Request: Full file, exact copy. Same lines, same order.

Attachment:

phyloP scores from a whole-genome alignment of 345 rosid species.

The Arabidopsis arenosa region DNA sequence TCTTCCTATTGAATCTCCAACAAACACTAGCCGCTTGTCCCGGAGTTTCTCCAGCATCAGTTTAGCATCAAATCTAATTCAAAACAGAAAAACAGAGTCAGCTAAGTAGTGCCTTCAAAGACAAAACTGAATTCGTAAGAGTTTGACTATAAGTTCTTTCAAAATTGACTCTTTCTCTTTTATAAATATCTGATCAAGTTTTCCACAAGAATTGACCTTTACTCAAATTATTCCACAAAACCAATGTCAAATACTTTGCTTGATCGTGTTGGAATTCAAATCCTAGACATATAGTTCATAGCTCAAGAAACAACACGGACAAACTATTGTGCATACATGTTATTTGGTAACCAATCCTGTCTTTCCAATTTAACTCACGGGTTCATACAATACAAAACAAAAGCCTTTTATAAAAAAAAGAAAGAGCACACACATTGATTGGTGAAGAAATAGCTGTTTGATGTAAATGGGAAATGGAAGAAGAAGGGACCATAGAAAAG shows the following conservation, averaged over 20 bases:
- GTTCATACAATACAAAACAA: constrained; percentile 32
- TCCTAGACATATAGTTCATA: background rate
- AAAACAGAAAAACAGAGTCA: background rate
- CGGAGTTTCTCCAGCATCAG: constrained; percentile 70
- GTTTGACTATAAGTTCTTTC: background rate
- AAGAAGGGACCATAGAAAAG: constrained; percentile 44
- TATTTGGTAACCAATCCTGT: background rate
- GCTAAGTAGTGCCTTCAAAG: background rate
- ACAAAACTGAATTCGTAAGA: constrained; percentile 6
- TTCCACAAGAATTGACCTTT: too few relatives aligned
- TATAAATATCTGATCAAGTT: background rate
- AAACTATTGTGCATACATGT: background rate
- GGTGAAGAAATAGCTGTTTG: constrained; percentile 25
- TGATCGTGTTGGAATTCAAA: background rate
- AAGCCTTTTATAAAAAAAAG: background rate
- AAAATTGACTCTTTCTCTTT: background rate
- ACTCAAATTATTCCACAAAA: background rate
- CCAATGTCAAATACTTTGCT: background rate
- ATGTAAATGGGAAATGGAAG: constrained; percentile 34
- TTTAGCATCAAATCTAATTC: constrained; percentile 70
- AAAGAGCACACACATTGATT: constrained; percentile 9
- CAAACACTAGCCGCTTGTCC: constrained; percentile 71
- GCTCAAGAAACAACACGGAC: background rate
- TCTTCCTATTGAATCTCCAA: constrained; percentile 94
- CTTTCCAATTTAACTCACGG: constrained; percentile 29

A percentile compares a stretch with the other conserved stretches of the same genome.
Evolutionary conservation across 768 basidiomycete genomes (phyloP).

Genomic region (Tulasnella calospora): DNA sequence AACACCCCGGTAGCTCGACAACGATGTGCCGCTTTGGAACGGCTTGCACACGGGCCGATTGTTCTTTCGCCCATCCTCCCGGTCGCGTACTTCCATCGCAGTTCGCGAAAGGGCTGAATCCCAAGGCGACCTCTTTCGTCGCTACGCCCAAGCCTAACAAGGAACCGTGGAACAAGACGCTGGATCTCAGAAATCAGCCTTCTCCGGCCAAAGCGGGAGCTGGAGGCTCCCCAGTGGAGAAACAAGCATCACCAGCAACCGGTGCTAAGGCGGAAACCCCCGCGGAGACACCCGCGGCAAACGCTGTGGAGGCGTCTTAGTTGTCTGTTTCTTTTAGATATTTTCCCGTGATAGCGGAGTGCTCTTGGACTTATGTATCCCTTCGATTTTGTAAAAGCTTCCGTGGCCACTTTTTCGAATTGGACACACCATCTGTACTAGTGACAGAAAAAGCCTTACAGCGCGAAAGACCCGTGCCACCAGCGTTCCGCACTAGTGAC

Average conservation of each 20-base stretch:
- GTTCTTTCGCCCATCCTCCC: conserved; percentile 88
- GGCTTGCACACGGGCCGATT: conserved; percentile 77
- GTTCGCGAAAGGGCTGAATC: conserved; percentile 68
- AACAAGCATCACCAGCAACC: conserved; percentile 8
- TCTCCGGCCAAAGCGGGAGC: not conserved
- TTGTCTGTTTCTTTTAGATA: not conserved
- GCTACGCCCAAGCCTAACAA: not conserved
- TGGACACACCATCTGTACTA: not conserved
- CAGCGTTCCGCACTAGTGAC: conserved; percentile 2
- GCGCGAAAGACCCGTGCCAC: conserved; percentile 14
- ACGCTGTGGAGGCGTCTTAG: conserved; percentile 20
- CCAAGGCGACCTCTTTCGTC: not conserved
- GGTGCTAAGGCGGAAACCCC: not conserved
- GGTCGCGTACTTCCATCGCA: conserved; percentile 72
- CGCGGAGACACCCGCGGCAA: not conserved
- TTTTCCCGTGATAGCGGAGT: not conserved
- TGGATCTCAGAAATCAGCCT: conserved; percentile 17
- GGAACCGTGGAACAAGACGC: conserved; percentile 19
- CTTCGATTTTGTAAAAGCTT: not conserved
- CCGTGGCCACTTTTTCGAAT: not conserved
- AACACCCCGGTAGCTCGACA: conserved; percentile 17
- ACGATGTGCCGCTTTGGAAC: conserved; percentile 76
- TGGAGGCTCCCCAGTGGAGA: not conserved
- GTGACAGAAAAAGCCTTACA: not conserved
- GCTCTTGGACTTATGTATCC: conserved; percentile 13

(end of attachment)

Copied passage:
phyloP scores from a whole-genome alignment of 345 rosid species.

The Arabidopsis arenosa region DNA sequence TCTTCCTATTGAATCTCCAACAAACACTAGCCGCTTGTCCCGGAGTTTCTCCAGCATCAGTTTAGCATCAAATCTAATTCAAAACAGAAAAACAGAGTCAGCTAAGTAGTGCCTTCAAAGACAAAACTGAATTCGTAAGAGTTTGACTATAAGTTCTTTCAAAATTGACTCTTTCTCTTTTATAAATATCTGATCAAGTTTTCCACAAGAATTGACCTTTACTCAAATTATTCCACAAAACCAATGTCAAATACTTTGCTTGATCGTGTTGGAATTCAAATCCTAGACATATAGTTCATAGCTCAAGAAACAACACGGACAAACTATTGTGCATACATGTTATTTGGTAACCAATCCTGTCTTTCCAATTTAACTCACGGGTTCATACAATACAAAACAAAAGCCTTTTATAAAAAAAAGAAAGAGCACACACATTGATTGGTGAAGAAATAGCTGTTTGATGTAAATGGGAAATGGAAGAAGAAGGGACCATAGAAAAG shows the following conservation, averaged over 20 bases:
- GTTCATACAATACAAAACAA: constrained; percentile 32
- TCCTAGACATATAGTTCATA: background rate
- AAAACAGAAAAACAGAGTCA: background rate
- CGGAGTTTCTCCAGCATCAG: constrained; percentile 70
- GTTTGACTATAAGTTCTTTC: background rate
- AAGAAGGGACCATAGAAAAG: constrained; percentile 44
- TATTTGGTAACCAATCCTGT: background rate
- GCTAAGTAGTGCCTTCAAAG: background rate
- ACAAAACTGAATTCGTAAGA: constrained; percentile 6
- TTCCACAAGAATTGACCTTT: too few relatives aligned
- TATAAATATCTGATCAAGTT: background rate
- AAACTATTGTGCATACATGT: background rate
- GGTGAAGAAATAGCTGTTTG: constrained; percentile 25
- TGATCGTGTTGGAATTCAAA: background rate
- AAGCCTTTTATAAAAAAAAG: background rate
- AAAATTGACTCTTTCTCTTT: background rate
- ACTCAAATTATTCCACAAAA: background rate
- CCAATGTCAAATACTTTGCT: background rate
- ATGTAAATGGGAAATGGAAG: constrained; percentile 34
- TTTAGCATCAAATCTAATTC: constrained; percentile 70
- AAAGAGCACACACATTGATT: constrained; percentile 9
- CAAACACTAGCCGCTTGTCC: constrained; percentile 71
- GCTCAAGAAACAACACGGAC: background rate
- TCTTCCTATTGAATCTCCAA: constrained; percentile 94
- CTTTCCAATTTAACTCACGG: constrained; percentile 29

A percentile compares a stretch with the other conserved stretches of the same genome.
Evolutionary conservation across 768 basidiomycete genomes (phyloP).

Genomic region (Tulasnella calospora): DNA sequence AACACCCCGGTAGCTCGACAACGATGTGCCGCTTTGGAACGGCTTGCACACGGGCCGATTGTTCTTTCGCCCATCCTCCCGGTCGCGTACTTCCATCGCAGTTCGCGAAAGGGCTGAATCCCAAGGCGACCTCTTTCGTCGCTACGCCCAAGCCTAACAAGGAACCGTGGAACAAGACGCTGGATCTCAGAAATCAGCCTTCTCCGGCCAAAGCGGGAGCTGGAGGCTCCCCAGTGGAGAAACAAGCATCACCAGCAACCGGTGCTAAGGCGGAAACCCCCGCGGAGACACCCGCGGCAAACGCTGTGGAGGCGTCTTAGTTGTCTGTTTCTTTTAGATATTTTCCCGTGATAGCGGAGTGCTCTTGGACTTATGTATCCCTTCGATTTTGTAAAAGCTTCCGTGGCCACTTTTTCGAATTGGACACACCATCTGTACTAGTGACAGAAAAAGCCTTACAGCGCGAAAGACCCGTGCCACCAGCGTTCCGCACTAGTGAC

Average conservation of each 20-base stretch:
- GTTCTTTCGCCCATCCTCCC: conserved; percentile 88
- GGCTTGCACACGGGCCGATT: conserved; percentile 77
- GTTCGCGAAAGGGCTGAATC: conserved; percentile 68
- AACAAGCATCACCAGCAACC: conserved; percentile 8
- TCTCCGGCCAAAGCGGGAGC: not conserved
- TTGTCTGTTTCTTTTAGATA: not conserved
- GCTACGCCCAAGCCTAACAA: not conserved
- TGGACACACCATCTGTACTA: not conserved
- CAGCGTTCCGCACTAGTGAC: conserved; percentile 2
- GCGCGAAAGACCCGTGCCAC: conserved; percentile 14
- ACGCTGTGGAGGCGTCTTAG: conserved; percentile 20
- CCAAGGCGACCTCTTTCGTC: not conserved
- GGTGCTAAGGCGGAAACCCC: not conserved
- GGTCGCGTACTTCCATCGCA: conserved; percentile 72
- CGCGGAGACACCCGCGGCAA: not conserved
- TTTTCCCGTGATAGCGGAGT: not conserved
- TGGATCTCAGAAATCAGCCT: conserved; percentile 17
- GGAACCGTGGAACAAGACGC: conserved; percentile 19
- CTTCGATTTTGTAAAAGCTT: not conserved
- CCGTGGCCACTTTTTCGAAT: not conserved
- AACACCCCGGTAGCTCGACA: conserved; percentile 17
- ACGATGTGCCGCTTTGGAAC: conserved; percentile 76
- TGGAGGCTCCCCAGTGGAGA: not conserved
- GTGACAGAAAAAGCCTTACA: not conserved
- GCTCTTGGACTTATGTATCC: conserved; percentile 13